A manual of instruction in any branch of study - a text book.
A set of guidelines or rules - a protocol.
An "if this" then "do that" - a manual.
First off, I would like to thank all of you for your feedback on the Portuguese Pancreatic Princess Ponders Her Parenting. I feel the true value in blogging is not in my posts, but in your comments. They are honest and constructive. I did not take offense to any of them. I was struggling with many of the issues that some of you raised.
There are resources out there for us, for us as pancreating mothers and fathers. There are resources on carb counting. There are books on pumping. There are diabetes text books. There are thousands of pages documenting research, documenting complications.
There are no text books, no manuals, no protocols on how to really parent each situation that arises with type 1 in the periphery of everything. Each child is different, each parent is different, each family manages diabetes somewhat differently.
I came to this realization. Many of you may be mumbling a "no shit" as you read this one.
Here we go...
There is no text book instructing you on how to approach your child as you are piercing his flesh for the first time; for his first injection of insulin. How do you explain that this is the "first" of a lifetime? How do you look him in the eye without choking and tearing up? How do you look him in the eye with the “we can handle this buddy” look? There is no text book my friends ... to talk us through those times.
A pump site failure on an airplane … where is the “protocol” for that one listed? It isn’t. I wung it. A “You will not eat until insulin is in your body young man” was uttered tersely under my breath. A new site was begrudgingly allowed. It was "complicated"... it was done.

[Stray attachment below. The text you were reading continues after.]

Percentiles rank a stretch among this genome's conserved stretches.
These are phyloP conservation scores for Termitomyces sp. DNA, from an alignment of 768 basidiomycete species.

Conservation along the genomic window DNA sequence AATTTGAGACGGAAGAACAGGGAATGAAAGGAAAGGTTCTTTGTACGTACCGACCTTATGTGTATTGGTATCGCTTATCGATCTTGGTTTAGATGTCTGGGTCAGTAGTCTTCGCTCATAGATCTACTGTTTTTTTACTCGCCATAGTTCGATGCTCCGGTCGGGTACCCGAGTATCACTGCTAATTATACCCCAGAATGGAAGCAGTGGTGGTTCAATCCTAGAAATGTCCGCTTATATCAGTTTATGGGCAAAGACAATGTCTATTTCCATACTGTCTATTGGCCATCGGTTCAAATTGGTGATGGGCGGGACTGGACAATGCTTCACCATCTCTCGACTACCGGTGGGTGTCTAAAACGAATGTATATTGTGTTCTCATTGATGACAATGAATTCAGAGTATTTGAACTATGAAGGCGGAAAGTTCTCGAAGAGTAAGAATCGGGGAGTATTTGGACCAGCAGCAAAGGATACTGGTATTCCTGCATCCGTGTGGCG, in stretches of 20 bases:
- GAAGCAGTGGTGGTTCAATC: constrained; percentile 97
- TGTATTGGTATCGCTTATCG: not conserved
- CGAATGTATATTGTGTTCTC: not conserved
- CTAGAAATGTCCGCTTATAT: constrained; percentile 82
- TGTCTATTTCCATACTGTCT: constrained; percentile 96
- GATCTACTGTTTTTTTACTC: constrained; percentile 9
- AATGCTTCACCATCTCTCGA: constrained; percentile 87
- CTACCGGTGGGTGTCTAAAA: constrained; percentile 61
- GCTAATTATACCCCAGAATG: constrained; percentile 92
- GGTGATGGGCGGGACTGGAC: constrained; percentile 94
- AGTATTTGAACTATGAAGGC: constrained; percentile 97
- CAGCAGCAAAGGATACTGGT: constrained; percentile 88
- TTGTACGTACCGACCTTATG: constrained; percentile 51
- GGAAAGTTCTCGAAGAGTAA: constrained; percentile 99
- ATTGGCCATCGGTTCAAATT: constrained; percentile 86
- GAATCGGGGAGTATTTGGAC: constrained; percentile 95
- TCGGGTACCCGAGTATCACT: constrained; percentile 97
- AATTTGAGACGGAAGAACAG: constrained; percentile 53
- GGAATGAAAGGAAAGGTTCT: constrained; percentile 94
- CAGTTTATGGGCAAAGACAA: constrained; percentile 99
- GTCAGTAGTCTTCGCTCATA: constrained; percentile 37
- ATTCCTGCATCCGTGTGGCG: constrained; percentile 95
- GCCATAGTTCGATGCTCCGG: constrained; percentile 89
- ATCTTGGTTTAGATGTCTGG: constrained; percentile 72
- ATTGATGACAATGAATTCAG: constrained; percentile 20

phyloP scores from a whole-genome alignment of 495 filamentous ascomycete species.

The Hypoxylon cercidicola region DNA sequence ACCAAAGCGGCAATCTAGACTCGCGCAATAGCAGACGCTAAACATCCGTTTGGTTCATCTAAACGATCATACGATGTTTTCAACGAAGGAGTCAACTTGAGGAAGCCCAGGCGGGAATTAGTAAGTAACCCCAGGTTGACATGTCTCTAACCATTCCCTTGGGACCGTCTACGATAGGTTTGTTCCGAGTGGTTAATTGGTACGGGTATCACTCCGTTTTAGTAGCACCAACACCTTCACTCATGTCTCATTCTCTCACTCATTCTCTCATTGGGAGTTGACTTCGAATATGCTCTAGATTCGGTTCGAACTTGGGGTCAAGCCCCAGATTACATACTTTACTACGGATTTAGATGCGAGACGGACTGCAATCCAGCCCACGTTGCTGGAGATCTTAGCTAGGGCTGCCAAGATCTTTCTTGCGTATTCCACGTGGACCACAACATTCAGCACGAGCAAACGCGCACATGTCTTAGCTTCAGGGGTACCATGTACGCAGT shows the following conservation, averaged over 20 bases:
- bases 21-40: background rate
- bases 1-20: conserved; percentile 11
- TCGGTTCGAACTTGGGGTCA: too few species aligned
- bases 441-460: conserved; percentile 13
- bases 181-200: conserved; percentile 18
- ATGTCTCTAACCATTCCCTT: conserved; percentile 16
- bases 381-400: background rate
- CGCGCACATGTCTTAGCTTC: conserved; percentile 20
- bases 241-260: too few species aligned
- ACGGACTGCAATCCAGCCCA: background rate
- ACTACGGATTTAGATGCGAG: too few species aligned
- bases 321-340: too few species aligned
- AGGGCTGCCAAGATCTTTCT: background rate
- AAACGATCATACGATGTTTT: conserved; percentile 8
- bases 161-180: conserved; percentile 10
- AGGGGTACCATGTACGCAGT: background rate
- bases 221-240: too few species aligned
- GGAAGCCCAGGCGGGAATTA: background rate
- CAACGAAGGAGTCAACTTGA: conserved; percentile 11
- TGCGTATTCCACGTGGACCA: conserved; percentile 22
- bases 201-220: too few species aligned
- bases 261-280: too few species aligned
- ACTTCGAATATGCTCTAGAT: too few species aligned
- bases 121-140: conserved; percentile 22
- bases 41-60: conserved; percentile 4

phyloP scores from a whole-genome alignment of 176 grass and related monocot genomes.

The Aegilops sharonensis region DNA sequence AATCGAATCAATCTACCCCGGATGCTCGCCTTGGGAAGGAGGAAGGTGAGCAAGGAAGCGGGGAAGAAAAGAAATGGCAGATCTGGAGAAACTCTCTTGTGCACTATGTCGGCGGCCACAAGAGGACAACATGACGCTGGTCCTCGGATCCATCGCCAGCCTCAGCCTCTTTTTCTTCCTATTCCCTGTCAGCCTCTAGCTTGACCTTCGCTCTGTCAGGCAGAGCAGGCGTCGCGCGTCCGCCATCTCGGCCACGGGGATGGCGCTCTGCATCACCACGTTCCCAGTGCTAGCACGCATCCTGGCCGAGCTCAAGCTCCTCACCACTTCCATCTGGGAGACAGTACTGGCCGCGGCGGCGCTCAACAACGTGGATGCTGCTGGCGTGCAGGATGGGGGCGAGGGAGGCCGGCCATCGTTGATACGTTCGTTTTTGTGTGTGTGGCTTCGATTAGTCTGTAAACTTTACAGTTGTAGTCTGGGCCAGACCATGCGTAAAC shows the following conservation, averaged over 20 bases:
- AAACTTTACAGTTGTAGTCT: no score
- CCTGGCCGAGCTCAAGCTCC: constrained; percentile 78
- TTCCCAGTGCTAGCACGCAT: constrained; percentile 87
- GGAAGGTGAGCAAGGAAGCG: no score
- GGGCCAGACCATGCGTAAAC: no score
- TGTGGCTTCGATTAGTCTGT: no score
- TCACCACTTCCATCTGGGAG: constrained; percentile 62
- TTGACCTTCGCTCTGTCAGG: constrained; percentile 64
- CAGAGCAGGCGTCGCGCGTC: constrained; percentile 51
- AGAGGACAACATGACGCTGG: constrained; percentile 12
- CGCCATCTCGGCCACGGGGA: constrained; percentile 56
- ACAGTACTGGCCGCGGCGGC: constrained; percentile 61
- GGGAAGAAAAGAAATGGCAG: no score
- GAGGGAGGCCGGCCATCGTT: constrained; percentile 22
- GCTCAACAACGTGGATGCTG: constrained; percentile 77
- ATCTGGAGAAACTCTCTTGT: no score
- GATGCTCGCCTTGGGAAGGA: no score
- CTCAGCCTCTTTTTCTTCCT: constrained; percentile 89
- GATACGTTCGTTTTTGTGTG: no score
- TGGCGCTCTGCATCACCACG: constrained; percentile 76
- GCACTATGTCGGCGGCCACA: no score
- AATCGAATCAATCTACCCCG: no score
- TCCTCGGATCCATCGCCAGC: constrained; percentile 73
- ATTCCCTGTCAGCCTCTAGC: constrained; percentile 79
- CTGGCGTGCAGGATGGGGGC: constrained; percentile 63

There is no “procedure” for holding down your low three year old son, to cram sugar in his mouth as he fights you. The force and strength of your actions cause you to question yourself time and time again. I have grown more callous with the physical care of Joe’s diabetes over the years. Sometimes you just have to be a "cowgirl" and "get ‘er done". Sad, that I have reached this point. Glad, I have reached this point. Self-preservation is a must...for us all.
Watching his body betray him time and time again when low blood sugars ensue, leaves me wondering when will type 1 in my child’s life ease it’s grip on my heart, on my emotions. There is no “feel-good” book on that. I watch. I wait. I endure. I wonder what it is like for Joe. How does it feel for your body to “fail” you? I don’t know. I hope someday he can explain it to me ... what it is like for him.
Play dates that never materialize and over nights that are not, where is the book on that? There isn’t one. I explain to my son time and time again that special care and training have to take place so that he can visit his friend’s homes without me in tow. I work on more cheat sheets. I educate friends to make these important activities in a young child’s life ... a reality for Joe.
Frequently, he is the last to arrive to the school cafeteria due to his diabetes care in the Health Office. Joe is left to socially manage his seating arrangement amongst friends that have already begun eating. My son must be strong, physically and emotionally. He is ... there is no book on that one.
Instructions during class, during sports, during games are missed, due to a blood sugar check, a bolus, a low treatment. My son is left to figure out the instructions or to ask about what he missed. Not a big deal you say? Try being a 3 or 4 or 5 or 6 or 7 year old child and muddling through that daily. It is a big deal ... once again, no "how to" to guide us.
A bolus is given. My son refuses to eat. He is upset due to a recent issue with a peer. Where is the manual on that one, I ask? There isn’t one. Threats come. Threats go. Listening seems to do the trick in the heat of the moment. Afterward, a discussion about the direness of the situation was had. My son and I problem solved. He understands that non-compliance is not an option. He understands that he could die from a low. However, I am not sure he gets the concept of "death". I am not sure I want him to.... he is but a child.
We experience, we act, we evaluate, we learn.
A day-in-the-life of parenting a child with type 1 diabetes... writing my own "dynamic protocol" as I learn from experience.